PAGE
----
According to some new reports, grooms in Gaza are looking for brides who are career oriented.
Three years ago, Jamal Najib would have never considered marrying a girl who was employed. Due to the harsh living conditions in the Gaza Strip, however, Najib had no choice but to change his mind and marry a girl with a job.
"I always thought that marrying a working girl who pays for the family needs would affect both my manliness and our happiness as a married couple, but I eventually realized that due to the current hardships and economic crisis, our life would be quite tough if I marry an unemployed girl," Najib, 29, whose wedding is scheduled for December 7, told Al-Monitor.
Dardah al-Shaer, professor of social psychology at Al-Aqsa University, told Al-Monitor, "Poverty and unemployment have reached unprecedented levels in Gaza as inflation and the weak purchasing power top the list of reasons that prompt guys to marry working girls in order to adapt to the economic conditions."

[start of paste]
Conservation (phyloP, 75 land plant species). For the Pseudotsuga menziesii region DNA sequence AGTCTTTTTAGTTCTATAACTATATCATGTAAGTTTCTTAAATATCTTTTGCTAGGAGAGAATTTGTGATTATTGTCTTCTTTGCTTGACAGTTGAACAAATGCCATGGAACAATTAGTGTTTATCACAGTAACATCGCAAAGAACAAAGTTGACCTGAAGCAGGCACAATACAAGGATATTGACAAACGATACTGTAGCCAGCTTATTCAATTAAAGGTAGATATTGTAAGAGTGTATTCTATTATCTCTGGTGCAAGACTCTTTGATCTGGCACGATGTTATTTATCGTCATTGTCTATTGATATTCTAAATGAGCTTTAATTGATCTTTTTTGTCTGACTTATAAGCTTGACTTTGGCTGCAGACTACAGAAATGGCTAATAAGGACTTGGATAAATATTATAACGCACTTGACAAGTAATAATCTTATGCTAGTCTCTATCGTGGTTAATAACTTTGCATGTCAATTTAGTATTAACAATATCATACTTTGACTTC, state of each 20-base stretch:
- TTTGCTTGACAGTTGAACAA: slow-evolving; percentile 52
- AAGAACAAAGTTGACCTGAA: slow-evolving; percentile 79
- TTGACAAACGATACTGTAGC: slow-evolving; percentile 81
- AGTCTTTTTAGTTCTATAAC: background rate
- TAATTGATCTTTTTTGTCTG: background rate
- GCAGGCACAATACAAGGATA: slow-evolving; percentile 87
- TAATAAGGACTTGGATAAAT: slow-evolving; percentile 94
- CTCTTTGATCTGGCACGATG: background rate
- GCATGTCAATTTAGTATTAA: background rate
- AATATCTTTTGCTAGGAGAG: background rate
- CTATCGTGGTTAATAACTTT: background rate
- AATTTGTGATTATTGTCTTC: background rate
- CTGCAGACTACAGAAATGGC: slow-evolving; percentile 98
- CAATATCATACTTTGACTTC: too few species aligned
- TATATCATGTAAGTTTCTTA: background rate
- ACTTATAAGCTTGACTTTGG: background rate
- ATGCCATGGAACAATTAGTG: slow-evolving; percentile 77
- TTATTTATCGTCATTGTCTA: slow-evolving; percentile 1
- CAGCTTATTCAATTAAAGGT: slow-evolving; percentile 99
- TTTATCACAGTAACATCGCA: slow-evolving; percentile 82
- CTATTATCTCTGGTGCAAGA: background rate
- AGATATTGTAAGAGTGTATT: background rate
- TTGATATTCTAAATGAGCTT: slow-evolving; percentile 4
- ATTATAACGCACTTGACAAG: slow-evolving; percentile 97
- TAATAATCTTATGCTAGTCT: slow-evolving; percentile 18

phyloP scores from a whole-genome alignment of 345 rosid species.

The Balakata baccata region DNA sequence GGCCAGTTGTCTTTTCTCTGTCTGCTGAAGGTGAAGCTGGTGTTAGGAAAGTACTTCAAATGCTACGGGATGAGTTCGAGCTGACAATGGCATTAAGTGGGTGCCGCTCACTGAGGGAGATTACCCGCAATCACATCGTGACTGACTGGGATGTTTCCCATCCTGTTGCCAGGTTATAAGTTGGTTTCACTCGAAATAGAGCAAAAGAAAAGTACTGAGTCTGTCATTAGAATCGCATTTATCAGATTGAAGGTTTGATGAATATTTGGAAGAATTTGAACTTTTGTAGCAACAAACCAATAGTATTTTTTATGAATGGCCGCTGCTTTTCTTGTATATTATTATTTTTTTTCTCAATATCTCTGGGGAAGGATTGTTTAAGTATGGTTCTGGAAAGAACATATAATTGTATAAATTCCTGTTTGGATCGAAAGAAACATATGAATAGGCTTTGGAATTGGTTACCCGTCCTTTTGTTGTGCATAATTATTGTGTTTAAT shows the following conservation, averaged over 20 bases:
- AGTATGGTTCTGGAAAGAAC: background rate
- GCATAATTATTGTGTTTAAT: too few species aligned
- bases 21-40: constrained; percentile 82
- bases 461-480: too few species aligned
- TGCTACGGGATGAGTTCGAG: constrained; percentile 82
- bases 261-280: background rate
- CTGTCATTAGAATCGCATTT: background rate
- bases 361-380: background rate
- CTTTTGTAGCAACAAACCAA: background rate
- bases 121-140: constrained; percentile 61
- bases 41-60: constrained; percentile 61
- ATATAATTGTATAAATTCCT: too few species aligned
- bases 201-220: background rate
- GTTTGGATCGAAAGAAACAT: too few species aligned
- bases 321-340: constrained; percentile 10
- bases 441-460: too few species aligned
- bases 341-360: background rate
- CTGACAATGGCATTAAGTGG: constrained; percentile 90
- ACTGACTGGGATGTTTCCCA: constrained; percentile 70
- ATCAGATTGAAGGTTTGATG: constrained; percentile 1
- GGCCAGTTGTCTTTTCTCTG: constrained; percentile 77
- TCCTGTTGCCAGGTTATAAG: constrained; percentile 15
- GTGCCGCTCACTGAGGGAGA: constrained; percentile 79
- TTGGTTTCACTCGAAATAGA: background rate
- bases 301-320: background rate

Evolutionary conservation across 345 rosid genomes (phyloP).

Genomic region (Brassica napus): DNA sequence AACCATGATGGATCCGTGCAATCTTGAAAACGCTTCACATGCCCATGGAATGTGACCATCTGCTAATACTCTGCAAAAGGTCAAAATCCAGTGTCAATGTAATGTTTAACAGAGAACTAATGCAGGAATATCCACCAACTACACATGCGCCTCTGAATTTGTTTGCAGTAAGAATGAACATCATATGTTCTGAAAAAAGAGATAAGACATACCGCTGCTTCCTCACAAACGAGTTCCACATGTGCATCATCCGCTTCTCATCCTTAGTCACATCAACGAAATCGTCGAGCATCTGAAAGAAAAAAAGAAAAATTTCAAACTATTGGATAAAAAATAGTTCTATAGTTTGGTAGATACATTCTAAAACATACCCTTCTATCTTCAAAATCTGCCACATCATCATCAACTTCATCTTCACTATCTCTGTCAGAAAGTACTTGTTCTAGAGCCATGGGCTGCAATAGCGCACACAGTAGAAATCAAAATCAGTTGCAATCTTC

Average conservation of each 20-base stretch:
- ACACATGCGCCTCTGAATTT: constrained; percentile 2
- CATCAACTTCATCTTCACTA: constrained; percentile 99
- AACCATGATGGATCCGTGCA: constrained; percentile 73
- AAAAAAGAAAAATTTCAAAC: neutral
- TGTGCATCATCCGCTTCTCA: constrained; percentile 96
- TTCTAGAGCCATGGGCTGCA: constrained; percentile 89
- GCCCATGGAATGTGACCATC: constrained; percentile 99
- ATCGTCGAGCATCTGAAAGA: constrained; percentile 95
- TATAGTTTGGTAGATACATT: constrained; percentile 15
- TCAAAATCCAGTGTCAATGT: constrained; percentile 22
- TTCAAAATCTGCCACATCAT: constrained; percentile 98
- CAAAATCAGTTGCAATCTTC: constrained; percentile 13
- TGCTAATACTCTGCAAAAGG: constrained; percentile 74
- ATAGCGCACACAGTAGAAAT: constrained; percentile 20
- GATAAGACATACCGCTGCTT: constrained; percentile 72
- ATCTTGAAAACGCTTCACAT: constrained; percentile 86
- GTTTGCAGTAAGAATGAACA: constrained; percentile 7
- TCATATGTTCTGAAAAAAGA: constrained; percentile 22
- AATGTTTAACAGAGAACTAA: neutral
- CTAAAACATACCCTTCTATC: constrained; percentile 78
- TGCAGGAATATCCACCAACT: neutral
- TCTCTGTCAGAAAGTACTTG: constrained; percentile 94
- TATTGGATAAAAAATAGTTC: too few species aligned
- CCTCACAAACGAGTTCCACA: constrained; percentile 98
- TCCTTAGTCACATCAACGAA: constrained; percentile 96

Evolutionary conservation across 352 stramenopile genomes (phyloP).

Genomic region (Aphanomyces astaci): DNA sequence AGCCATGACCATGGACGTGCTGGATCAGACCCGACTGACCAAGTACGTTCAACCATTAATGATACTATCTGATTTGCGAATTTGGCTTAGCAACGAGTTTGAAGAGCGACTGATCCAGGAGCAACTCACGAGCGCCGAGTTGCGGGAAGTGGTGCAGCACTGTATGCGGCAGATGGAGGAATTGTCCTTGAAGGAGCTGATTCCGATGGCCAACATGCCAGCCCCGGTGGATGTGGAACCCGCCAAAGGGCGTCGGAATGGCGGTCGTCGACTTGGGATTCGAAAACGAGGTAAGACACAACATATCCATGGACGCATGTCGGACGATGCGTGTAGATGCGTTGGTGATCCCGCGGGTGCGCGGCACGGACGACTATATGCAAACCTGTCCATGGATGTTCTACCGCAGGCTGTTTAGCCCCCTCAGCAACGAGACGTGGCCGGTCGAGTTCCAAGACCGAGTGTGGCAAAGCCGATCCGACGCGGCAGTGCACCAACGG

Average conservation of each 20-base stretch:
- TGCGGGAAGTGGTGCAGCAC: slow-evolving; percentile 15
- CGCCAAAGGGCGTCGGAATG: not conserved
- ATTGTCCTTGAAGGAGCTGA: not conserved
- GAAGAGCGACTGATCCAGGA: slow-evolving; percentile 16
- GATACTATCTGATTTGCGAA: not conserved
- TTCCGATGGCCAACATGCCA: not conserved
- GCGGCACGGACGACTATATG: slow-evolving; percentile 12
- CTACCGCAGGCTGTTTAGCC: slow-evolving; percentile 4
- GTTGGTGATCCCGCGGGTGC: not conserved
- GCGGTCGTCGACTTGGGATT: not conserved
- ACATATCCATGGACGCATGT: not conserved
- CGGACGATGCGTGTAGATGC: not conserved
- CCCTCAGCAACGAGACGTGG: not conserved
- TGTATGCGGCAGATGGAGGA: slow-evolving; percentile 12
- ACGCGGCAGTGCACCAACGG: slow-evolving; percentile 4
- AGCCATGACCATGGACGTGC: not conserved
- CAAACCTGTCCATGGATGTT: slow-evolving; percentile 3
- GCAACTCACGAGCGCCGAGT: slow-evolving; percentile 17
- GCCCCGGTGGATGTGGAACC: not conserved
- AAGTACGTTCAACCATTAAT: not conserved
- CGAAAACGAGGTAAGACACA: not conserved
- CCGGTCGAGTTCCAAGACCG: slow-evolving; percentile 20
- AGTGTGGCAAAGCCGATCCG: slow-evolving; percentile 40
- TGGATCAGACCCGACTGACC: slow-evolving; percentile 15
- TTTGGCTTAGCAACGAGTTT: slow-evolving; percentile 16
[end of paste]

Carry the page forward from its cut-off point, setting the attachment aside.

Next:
Shaer added, "To marry working girls is now being accepted by the Palestinian youth who believe in the importance of having women assume responsibilities and play a role in house management given the worsening economic conditions and life's crises."
Najib said he feels lucky marrying a girl who has a job. "My fiancee works as a nurse for the United Nations Relief and Works Agency for Palestine Refugees, and she earns about $900 per month, which is enough for any Palestinian family — even if the husband is unemployed. This is the livelihood security I am looking for," he added.
Nidal Abu Khalleh, 24, is also looking for an employed bride who can help him start a family, as he is unemployed himself.
Khalleh told Al-Monitor, “Marrying a working girl was out of the question in the past. My family always considered that work was for men only, but now everyone is encouraging me to marry a working girl.”
The conservative nature of Palestinian society does not allow women to play roles deemed to be the preserve of men, such as providing for the family. However, the harsh living conditions in the Gaza Strip have significantly contributed to getting rid of these beliefs, as people increasingly accept women working outside the house to help their families survive.